HANG TIME HEADQUARTERS — You had to know we’d get to this point sooner or later in the ongoing Dwight Howard trade demand saga.
For the player without a true peer at his position, the Los Angeles Lakers’ Andrew Bynum is the closest thing to Howard when it comes to low-post operators.
With the Orlando Magic fielding calls from all over the league about potential deals, it only makes sense that they dial up the only other team in league with a big man capable of wearing the title of best big man in the game.
The Lakers and Magic have had talks about a possible deal, and plan to talk further about constructing a trade. No deals are imminent, and the process has remained fluid as teams have begun to inquire with more serious offers for Howard.
Sources say there is one other trade scenario for a significant player that intrigues Magic general manager Rob Hennigan, but that target is unclear. Before the Magic would agree to consummate a trade for Bynum, they would need to know they could sign him to a contract extension, sources said. Bynum is entering the final year of his contract in the 2012-13 season.
What’s more, Bynum wouldn’t nearly be enough to satisfy Hennigan’s desires for a return on Howard. The Lakers would need to send draft picks and absorb long-term money off the Magic’s payroll, sources said.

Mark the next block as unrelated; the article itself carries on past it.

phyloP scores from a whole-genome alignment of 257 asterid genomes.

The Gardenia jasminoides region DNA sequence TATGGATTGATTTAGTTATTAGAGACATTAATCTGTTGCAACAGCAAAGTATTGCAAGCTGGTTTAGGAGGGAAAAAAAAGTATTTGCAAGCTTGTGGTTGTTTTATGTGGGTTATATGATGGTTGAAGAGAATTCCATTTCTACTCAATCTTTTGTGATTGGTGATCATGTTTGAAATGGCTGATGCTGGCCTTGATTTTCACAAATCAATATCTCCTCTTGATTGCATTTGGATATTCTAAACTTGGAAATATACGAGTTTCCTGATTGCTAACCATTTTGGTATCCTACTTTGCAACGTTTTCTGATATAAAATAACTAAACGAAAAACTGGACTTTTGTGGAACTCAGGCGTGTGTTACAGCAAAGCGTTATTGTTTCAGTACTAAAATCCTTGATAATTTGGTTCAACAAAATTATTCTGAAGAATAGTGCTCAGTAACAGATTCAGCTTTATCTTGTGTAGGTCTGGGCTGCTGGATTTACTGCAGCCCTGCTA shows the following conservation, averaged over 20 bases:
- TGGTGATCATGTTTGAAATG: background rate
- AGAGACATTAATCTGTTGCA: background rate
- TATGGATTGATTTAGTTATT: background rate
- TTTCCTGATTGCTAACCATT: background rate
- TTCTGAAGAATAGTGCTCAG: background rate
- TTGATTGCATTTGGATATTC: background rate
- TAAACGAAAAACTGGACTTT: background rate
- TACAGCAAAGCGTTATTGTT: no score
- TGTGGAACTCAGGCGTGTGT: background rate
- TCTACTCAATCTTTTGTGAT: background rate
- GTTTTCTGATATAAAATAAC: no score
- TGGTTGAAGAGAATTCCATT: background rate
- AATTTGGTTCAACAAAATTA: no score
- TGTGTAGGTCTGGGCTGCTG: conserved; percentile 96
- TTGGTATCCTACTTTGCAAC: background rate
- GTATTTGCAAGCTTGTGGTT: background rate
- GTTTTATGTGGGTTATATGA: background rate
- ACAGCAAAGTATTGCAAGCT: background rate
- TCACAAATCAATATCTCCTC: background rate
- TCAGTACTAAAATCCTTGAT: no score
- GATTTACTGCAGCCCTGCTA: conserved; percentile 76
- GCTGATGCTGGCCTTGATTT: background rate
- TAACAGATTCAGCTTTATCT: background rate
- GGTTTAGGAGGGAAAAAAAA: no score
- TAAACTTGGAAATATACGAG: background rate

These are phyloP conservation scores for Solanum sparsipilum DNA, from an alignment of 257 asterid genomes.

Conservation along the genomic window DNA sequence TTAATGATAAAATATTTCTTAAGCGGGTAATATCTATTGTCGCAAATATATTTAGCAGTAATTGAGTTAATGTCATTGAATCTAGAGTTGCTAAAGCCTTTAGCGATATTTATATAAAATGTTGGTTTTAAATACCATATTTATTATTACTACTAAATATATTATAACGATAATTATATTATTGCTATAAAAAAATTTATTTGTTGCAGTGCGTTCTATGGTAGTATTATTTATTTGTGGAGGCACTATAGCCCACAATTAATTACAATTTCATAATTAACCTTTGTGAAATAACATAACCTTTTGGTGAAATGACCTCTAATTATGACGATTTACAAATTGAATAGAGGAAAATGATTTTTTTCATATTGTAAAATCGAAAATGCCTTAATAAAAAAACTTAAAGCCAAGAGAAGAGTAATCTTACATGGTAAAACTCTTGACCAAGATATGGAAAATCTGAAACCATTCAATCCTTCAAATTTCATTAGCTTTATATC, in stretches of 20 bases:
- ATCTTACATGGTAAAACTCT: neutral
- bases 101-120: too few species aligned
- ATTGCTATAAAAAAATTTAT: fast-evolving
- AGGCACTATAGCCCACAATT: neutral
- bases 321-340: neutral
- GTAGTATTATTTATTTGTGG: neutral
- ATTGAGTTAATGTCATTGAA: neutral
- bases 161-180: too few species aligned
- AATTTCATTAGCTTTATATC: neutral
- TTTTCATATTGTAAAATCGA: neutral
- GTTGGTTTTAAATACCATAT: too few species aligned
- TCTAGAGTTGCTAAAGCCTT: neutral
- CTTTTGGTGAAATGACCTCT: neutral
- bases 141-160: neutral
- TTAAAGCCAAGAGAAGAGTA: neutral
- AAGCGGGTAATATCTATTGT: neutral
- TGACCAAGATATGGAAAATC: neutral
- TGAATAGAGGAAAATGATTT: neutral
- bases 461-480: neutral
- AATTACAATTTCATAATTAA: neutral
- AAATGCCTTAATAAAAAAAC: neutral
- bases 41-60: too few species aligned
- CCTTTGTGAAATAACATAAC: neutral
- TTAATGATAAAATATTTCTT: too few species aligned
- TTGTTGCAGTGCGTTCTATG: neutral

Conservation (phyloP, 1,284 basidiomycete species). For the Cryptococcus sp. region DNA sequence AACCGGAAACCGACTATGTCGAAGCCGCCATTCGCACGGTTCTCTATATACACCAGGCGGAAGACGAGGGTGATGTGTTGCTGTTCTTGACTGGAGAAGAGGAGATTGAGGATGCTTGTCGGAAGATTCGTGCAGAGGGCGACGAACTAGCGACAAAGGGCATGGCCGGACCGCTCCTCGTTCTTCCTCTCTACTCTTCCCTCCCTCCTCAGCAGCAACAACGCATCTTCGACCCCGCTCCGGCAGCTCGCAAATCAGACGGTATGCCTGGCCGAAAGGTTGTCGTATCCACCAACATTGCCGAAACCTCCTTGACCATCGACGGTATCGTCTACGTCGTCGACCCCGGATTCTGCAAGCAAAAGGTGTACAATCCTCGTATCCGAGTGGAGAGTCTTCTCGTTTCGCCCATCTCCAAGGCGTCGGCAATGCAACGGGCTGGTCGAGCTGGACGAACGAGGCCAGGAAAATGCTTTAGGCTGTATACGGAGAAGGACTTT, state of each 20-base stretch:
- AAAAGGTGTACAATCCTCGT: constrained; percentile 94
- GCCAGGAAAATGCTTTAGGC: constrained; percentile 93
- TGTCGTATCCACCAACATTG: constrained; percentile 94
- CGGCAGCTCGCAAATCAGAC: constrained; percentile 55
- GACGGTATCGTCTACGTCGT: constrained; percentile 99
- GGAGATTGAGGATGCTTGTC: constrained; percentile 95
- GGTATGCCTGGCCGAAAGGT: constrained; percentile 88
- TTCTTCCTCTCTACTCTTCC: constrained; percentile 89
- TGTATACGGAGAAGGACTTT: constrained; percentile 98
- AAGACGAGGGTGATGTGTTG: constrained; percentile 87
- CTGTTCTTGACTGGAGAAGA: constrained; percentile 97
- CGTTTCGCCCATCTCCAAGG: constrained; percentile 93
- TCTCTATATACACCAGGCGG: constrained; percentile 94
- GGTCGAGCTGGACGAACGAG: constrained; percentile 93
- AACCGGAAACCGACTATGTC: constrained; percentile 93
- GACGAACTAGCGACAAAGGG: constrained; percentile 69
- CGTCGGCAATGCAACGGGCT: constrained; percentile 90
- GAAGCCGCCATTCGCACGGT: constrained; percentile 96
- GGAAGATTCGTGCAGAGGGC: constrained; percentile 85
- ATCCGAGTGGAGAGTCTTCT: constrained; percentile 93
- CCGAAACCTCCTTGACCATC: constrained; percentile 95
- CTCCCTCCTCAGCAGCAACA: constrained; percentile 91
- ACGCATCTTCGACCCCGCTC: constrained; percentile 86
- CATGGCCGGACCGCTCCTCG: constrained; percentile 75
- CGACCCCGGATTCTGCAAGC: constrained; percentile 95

They’ve had this conversation before, several times actually. The last time was at the trade deadline, before Howard signed away his right to enter free agency this summer. Bynum was experiencing arguably the best stretch of his NBA career while Howard’s season was just days away from ending with a back injury that required surgery.
There’s also that bit about Howard not wanting to play in Los Angeles or as second fiddle to Kobe Bryant. That would need to be addressed before any potential deals could get rolling. (The Lakers were initially on Howard’s preferred list of teams to play, along with the Nets and Mavericks, but disappeared after rumblings about a rift between Howard and Bryant began to spread.)
And the Magic will need some assistance from the Lakers in making this deal work:
However positively the Magic feel about Bynum, they still need the Lakers to take back one of their expensive veteran contracts — Hedo Turkoglu or Jason Richardson — as part of any proposed trade. With Bynum, Orlando could use cap space to quickly retool its roster around him and become an Eastern Conference. Bynum is coming off his best season for the Lakers, averaging 18.7 points and 11.8 rebounds. Still, his immaturity at times still left Lakers coaches and officials unsettled about his disposition to be an every-night dominant player.
Any conversation about maturity regarding either Howard or Bynum right now would get nasty. Both of them have made some questionable moves throughout the course of the past seven months.
What’s undeniable for both players is their talent and their standing among big men in basketball. By most any reasonable measure they rank 1-2 and the order is an argument we can have later (or just leave to TNT’s Charles Barkley and Shaquille O’Neal).
And speaking of O’Neal, does anyone else find it to be just a bit interesting for the Magic and Lakers to engage in talks about swapping superstar big men after the way O’Neal bolted Orlando for Los Angeles years ago?